Yes, I am aware of the Web Special Polled Hereford Bull Marshall; as I told a friend of mine, it’s almost as if Reeves designed a Special Run specifically to punk me. (Glossy Black? Splash Spot Appaloosa? On the Polled Hereford Bull?) Throw in a $100 Gas Gift Card and a box of fancy chocolates, and that's all the Christmas gifting I need right there.

But as my time is short (again!) today, I’ll just stick to what I originally had planned: that minor variation that has recently captivated me. Here he is!

The Bay Stock Horse Stallion - with gray hooves. Terribly exciting, isn’t it? (Feel free to roll your eyes.)

The Back Story: earlier this year, an auction for a similar Bay Stock Horse Stallion entranced me. I had been vaguely aware of the variation, but I hadn't really paid much time or attention to it, until I saw THAT one. I was amazed what a difference gray hooves made in "dressing up" an otherwise pedestrian Bay.

The hooves on the earlier one were so dramatically light that it did not go unnoticed by others. I don’t think I ended up even being the first underbidder on that auction. The price wasn’t super crazy, but it seemed expensive for a Stock Horse Stallion who wasn’t a Test Color or super-scarce Special Run.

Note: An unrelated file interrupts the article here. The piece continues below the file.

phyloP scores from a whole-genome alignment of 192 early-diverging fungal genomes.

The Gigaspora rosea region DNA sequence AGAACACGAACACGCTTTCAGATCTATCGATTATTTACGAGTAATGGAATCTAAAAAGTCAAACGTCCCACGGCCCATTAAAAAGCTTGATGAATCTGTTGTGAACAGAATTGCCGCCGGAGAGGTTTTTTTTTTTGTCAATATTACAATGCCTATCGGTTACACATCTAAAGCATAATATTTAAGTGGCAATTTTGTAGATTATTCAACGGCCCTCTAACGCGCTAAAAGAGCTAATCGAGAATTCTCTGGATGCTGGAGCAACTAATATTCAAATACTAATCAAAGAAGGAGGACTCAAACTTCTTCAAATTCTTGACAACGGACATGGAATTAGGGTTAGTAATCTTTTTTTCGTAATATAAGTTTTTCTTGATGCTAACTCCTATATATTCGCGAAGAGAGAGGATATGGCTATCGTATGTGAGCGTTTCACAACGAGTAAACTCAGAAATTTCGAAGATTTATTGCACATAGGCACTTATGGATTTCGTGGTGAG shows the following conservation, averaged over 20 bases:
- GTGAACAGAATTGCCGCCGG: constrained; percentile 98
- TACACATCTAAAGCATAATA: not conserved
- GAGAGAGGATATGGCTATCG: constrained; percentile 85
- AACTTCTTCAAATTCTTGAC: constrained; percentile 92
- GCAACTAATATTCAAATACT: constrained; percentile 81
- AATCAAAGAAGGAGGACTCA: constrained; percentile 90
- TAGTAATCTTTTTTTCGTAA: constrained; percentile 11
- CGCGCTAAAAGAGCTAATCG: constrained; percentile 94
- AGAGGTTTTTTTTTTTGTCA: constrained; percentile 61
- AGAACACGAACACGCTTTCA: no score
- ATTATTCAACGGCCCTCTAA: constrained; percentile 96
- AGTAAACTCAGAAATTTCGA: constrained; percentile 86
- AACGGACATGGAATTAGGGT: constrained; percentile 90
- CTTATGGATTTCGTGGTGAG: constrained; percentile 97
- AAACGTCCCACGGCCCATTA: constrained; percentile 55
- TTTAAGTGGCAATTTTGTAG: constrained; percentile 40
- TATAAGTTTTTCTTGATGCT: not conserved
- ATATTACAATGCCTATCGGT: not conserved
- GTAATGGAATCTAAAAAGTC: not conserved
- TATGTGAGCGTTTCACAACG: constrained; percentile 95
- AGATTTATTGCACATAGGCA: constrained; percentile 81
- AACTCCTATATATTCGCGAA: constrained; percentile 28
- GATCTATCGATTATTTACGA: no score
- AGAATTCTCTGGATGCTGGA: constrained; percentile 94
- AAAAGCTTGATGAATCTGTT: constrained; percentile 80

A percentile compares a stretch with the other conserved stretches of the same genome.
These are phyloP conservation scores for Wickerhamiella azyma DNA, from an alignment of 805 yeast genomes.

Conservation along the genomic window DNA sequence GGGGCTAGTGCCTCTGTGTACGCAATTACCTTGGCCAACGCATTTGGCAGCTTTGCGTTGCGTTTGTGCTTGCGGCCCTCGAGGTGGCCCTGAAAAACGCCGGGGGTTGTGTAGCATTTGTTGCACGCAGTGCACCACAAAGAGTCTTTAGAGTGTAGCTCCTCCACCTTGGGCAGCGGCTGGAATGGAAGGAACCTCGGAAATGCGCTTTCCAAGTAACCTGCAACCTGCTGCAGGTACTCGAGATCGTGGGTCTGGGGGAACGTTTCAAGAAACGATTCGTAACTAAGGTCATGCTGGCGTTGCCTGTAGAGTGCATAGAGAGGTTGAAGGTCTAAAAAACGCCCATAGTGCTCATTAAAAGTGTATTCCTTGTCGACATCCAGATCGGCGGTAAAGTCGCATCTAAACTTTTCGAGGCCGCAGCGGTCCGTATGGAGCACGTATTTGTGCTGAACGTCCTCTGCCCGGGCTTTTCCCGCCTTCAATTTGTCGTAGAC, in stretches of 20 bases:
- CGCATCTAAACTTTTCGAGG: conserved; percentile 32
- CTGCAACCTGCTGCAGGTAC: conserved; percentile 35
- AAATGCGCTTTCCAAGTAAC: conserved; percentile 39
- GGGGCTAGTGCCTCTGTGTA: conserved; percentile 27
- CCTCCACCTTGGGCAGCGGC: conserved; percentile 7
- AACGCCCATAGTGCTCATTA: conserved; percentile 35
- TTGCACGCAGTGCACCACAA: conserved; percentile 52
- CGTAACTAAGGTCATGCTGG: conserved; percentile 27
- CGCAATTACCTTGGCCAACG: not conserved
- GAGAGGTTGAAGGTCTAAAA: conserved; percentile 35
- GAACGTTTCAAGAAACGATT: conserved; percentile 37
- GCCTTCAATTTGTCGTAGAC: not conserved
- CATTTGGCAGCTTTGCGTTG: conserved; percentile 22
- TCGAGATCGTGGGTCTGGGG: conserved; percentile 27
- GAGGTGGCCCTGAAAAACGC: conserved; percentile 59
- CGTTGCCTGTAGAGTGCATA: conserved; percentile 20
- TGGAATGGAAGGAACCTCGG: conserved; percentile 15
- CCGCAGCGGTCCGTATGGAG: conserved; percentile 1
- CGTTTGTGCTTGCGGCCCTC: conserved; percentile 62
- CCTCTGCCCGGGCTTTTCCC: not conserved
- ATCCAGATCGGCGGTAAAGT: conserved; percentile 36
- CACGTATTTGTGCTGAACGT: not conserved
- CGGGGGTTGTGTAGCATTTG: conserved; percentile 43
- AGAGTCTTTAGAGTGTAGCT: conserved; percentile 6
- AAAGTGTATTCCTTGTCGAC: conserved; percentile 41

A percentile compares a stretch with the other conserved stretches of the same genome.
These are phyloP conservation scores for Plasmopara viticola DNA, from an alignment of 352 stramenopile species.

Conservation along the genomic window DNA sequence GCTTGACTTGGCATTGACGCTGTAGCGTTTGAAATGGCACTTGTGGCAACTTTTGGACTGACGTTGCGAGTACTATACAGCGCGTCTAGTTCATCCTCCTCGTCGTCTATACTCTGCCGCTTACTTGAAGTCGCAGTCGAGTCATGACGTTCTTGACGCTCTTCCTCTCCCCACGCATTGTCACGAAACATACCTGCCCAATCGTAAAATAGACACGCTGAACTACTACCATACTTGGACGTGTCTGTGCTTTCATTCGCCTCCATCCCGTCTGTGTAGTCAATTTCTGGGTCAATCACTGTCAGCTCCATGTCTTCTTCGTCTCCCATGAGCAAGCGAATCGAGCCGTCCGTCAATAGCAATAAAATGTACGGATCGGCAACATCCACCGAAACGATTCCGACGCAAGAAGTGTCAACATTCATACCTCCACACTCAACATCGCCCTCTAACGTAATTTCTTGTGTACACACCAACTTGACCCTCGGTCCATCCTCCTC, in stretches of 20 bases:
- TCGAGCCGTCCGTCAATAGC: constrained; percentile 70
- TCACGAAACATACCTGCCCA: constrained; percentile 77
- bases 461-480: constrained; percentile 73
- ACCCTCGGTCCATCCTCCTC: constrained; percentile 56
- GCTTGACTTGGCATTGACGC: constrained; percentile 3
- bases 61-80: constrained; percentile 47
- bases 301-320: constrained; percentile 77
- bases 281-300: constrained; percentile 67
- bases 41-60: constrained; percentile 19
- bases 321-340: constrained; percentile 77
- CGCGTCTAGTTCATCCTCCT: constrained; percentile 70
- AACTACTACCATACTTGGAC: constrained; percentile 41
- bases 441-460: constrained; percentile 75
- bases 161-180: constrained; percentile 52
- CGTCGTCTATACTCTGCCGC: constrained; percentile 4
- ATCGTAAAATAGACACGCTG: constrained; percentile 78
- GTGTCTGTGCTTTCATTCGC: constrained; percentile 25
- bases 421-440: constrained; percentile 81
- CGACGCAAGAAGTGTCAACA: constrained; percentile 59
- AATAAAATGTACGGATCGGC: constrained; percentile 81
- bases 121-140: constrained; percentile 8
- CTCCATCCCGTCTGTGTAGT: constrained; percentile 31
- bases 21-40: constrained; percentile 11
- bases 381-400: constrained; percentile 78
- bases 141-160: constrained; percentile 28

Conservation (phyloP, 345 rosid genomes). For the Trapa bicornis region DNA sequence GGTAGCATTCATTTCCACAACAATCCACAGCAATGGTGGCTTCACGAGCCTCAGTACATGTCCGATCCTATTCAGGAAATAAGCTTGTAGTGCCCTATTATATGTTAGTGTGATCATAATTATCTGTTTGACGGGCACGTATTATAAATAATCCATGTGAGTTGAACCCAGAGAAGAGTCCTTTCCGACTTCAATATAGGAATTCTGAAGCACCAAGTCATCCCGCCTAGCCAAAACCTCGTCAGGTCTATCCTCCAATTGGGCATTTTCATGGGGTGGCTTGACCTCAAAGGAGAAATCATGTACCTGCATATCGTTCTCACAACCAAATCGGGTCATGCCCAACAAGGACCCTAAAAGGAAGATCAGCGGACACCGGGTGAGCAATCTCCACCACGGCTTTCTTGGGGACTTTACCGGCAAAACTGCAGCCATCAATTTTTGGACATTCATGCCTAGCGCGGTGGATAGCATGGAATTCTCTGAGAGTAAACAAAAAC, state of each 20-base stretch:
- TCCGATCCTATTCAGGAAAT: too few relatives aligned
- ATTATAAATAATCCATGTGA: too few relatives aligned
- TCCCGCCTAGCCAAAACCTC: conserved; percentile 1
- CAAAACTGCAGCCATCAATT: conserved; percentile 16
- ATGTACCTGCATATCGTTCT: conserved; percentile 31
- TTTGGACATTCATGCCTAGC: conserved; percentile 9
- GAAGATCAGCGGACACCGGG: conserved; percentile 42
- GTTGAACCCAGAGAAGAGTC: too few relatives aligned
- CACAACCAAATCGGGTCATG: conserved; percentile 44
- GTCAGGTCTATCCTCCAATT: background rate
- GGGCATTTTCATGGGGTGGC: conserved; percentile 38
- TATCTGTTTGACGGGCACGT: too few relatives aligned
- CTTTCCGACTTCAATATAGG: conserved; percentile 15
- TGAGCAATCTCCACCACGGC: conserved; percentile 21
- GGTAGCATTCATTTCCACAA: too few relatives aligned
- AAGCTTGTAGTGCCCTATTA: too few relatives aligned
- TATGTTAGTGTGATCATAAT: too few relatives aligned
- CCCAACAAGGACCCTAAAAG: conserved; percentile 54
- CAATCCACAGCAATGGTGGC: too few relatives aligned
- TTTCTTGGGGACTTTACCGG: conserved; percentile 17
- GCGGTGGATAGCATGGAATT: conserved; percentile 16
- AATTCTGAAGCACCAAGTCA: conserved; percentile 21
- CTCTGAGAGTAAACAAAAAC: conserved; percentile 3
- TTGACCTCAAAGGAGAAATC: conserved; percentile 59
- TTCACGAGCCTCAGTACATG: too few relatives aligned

Since then I had been looking for another, with varying degrees of intensity. The very few that I did find were either overpriced or in subpar condition. I spotted this guy in a modestly priced group lot; his hooves aren’t as light or as neatly painted as the one who obsessed me previously, but the price and condition were right.

The gray-hooved version is a later, rather than an earlier variation. The earliest Bay Stock Horse Stallions had the B mold mark, and this one has a smooth, buffed area where that mark used to be. I have no idea if the gray hooves were just one of those things they did just for the heck of it, or it was an "end of the run" variation they did to boost sales.

I haven’t spotted this variation in any Breyer ephemera; all the ones I’ve seen so far have had solid black legs, all the way down. I haven’t had a lot of time recently to do deeper research, so I may well be wrong.